9. They do take weight off your legs so you get more of a workout for your arms and can walk further in comfort.

10. This is one of the things I notice almost immediately if I don’t use them; my hands feel slightly swollen when I walk briskly with them hanging by my side so I have to hold my backpack straps to alleviate the sensation. With poles, my hands are elevated enough to avoid this sensation.

I don’t use them on city streets or anything, but out in the countryside, particularly going places I haven’t been before, they make it possible for me to go further, faster and more confidently. So I say grab yourself a pair!


A Bit of Buttermere

I camped the night by the lake in Keswick and then caught the 77a bus to Buttermere via Honister Pass. Last time we were in the UK we risked death and drove Honister Pass ourselves in dark and misty weather. This time I wasn’t driving and it was broad sunshine. Far superior!

It is still one of the most dramatic roads I think I’ve ever been down (almost equal to Canada’s Icefields Parkway and certainly more hair-raising) – if you’re in the Lake District do yourself a favour and catch the bus and see for yourself.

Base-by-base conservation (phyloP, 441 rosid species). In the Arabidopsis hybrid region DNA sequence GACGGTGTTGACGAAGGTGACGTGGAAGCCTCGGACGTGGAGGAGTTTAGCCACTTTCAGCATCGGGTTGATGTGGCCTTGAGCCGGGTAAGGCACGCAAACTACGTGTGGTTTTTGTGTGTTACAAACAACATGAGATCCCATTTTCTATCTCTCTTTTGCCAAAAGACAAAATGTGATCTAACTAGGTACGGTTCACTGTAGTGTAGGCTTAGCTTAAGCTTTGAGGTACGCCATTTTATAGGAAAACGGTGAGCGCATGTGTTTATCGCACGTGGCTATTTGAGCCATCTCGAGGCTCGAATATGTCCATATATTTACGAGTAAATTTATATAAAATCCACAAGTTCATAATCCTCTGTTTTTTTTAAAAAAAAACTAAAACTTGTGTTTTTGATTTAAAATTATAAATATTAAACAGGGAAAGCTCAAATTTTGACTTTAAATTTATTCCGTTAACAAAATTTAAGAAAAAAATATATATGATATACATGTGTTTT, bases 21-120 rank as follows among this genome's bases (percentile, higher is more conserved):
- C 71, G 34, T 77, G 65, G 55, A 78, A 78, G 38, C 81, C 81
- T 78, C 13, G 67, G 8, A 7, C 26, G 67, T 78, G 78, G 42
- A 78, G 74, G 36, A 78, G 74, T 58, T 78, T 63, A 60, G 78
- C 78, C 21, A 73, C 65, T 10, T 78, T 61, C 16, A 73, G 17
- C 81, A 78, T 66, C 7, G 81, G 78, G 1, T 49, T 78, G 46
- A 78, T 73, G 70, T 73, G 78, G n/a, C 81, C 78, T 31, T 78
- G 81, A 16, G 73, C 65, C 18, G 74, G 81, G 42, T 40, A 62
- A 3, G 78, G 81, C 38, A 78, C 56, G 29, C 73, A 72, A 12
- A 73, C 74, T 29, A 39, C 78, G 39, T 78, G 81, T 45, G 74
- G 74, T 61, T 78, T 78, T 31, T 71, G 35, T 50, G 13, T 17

Although I wasn’t driving I didn’t manage any decent photos through the bus windows so you’ll have to take my word for it and go.

The bus was packed and it was a relief to get off in Buttermere village, a tiny hamlet that sits between the two bodies of water that are Buttermere and Crummock Water. Naming towns and lakes the same thing is annoying and it happens a lot in Cumbria. There’s also about a dozen each of Angle Tarns, Castle Crags, Raven Crags and Blea Tarns, to mention but a few. Also you wouldn’t believe how many Grouse Butts I’ve found on the maps (tee hee).

The bus stops at the picturesque Fish Inn.

Buttermere has been recommended to me by many people and also features heavily on Lakeland Instagram communities but nothing really prepares you for the beauty of its steeps mountains and crystal waters.

First I walked up the side of the valley towards Bleaberry Tarn until the path became too steep (story of my life) then I did a lap around the lake.

The water was so inviting that I took off my shoes and socks and hobbled a little way along (some of the stones are a bit sharp) and was surprised at how warm the water was.